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SPORTS

Wildcats to Honor Driesell and Holland After Saturday’s Game

by | Jan 27, 2022

The Wildcats will honor Lefty Driesell and Terry Holland after Saturday’s game.

 

DAVIDSON, N.C. – Charles “Lefty” Driesell and Terry Holland, two of the men who helped establish the winning Davidson men’s basketball tradition, will soon have their legacies recognized in Belk Arena.

Driesell and Holland’s jersey retirement ceremony will take place Saturday, January 29 following the game against Atlantic 10 foe La Salle. The game begins at 12:00 p.m.

They join the five retired player jerseys already hanging in Belk: Hobby Cobb (No. 21), Fred Hetzel (No. 44), Dick Snyder (No. 10), John Gerdy (No. 33) and Derek Rucker (No. 11).

Comments from Director of Athletics Chris Clunie
“We are thrilled to celebrate the incredible accomplishments of both Lefty Driesell and Terry Holland. Lefty put Davidson Basketball and Davidson College on the national stage, building a basketball powerhouse throughout the ’60s. Terry, one of the most integral parts of that amazing era as both a player and a coach, went on to become one of the most influential figures in ACC basketball history before returning to Davidson as Athletic Director and leading the program to new heights. Lefty and Terry will forever be linked in Davidson Basketball lore and they deserve to receive the highest honor as two giants of Davidson Athletics history.”

About Charles “Lefty” Driesell
Inducted into the Naismith Memorial Basketball Hall of Fame in 2018, Driesell coached at Davidson for nine seasons, guiding the Wildcats to a 176-65 record, five regular season titles, three Southern Conference Tournament crowns (1966, 1968 and 1969) and Elite Eight appearances in 1968 and 1969.

Voted Southern Conference Coach of the Year four times, Driesell’s Davidson teams were ranked nationally among the Top-10 four times, including as high as second in 1969.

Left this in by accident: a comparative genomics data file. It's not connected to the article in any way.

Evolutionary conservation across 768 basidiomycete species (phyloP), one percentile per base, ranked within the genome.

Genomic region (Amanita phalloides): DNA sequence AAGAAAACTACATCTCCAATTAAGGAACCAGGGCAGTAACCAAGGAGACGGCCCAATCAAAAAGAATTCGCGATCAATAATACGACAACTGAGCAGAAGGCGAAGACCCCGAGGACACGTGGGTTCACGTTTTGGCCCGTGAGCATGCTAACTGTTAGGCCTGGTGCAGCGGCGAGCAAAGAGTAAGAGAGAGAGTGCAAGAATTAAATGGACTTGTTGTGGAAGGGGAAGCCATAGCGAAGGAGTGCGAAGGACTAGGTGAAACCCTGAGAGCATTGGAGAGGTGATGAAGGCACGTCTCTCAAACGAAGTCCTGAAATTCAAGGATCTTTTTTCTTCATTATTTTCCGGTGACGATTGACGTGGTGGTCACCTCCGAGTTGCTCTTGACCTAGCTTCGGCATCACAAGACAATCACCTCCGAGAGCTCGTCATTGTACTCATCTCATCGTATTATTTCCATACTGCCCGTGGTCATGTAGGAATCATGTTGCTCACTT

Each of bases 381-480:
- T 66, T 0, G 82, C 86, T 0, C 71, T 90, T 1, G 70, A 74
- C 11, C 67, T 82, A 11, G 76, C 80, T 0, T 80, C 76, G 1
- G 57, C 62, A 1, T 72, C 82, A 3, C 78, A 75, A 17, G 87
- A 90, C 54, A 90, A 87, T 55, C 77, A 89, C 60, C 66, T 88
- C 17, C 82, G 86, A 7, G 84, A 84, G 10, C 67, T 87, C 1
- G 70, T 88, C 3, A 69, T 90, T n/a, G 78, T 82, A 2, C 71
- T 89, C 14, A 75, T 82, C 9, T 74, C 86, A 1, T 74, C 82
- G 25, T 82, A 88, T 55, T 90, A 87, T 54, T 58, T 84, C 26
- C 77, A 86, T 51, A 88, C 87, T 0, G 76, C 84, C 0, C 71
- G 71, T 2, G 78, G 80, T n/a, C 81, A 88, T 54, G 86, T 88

In addition, several of his recruits – Fred Hetzel ’65 and Dick Snyder ’66 – were first-team All-Americans, and both enjoyed successful careers in the National Basketball Association.

Second on Davidson’s all-time wins’ list behind current head coach Bob McKillop, Driesell led the Wildcats to six straight 20-win seasons.

Following his tenure at Davidson, Driesell coached at Maryland (1969-86), James Madison (1988-96) and Georgia State (1997-2003), becoming the first in NCAA history to win more than 100 games at four different Division I schools.

In all, Driesell won 786 games (12th in DI history), earned nine conference coach-of-the-year honors and led his teams to 21 postseason season appearances – 13 NCAA and 8 NIT.

Driesell is also a member of the Davidson, Maryland, James Madison, Georgia Southern, Southern Conference, Virginia Sports and College Basketball Hall of Fames.

About Terry Holland
Lefty Driesell’s first freshman recruit, Holland played for the Wildcats from 1961-1964. A blue-chip player from Clinton, N.C., Holland concluded his standout career ranked among Davidson’s Top-5 in scoring and rebounding.

During his senior year, he led the ‘Cats to a 22-4 overall record and Davidson’s first-ever Top-10 National Ranking.

After serving as an assistant coach (1964-69) for the Wildcats following graduation, Holland succeeded Lefty as head coach, compiling a record of 92-43 over five years and earning Southern Conference Coach of the Year three times.

Following two postseason appearances as the Wildcats’ head coach, including a berth in the 1970 NCAA Tournament, he took over at the University of Virginia where he compiled a record of 326-173 over 16 years. In addition, he took the Cavaliers to the NCAA Tournament eight times, reaching the Final Four twice, and the NIT four times, winning the championship once. He was named ACC Coach of the Year twice, in 1981 and 1982.

In 1990, Holland returned to his alma mater to become the athletic director, a position he would hold from 1990-94.

As Athletic Director, Holland was a leader with credibility, integrity, and vision. He worked hard to gain re-entry into the Southern Conference, to attract the NCAA Soccer Championship to Davidson, and to provide a broad program for men and women student athletes.

At his departure in June 1995, the Davidson Athletic Program of 21 varsity teams had become an exemplar of his personal ideals, and a model for many other educational institutions.

Holland later served as the Director of Athletics at Virginia (1994-2001) and East Carolina University (2004-13).

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